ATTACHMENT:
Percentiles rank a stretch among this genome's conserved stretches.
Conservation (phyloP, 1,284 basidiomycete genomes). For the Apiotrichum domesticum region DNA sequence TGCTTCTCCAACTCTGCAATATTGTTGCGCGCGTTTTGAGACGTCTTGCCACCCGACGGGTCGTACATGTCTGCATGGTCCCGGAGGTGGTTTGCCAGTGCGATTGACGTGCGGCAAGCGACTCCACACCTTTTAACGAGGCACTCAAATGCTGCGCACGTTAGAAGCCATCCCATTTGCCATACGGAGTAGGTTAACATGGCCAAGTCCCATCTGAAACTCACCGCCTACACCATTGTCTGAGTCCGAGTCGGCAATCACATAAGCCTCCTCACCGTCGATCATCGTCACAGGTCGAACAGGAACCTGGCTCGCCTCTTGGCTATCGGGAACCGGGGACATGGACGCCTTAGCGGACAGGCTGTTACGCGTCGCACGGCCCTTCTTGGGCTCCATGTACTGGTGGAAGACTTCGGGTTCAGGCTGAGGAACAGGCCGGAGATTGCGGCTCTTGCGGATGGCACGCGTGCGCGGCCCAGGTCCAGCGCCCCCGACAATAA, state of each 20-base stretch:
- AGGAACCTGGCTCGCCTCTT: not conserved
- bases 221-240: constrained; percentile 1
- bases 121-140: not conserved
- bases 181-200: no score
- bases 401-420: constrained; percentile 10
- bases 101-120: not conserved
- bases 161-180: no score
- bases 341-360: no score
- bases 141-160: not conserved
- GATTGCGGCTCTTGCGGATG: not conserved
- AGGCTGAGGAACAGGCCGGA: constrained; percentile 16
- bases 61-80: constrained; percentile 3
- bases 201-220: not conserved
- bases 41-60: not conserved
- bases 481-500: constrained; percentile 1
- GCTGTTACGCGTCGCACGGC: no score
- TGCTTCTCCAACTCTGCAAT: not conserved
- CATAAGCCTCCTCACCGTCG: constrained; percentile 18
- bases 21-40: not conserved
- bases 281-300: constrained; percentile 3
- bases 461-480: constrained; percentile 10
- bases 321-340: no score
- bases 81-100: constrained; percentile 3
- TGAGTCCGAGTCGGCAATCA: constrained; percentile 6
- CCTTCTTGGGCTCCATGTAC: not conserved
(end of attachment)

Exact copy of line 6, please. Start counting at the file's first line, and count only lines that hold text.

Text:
- bases 181-200: no score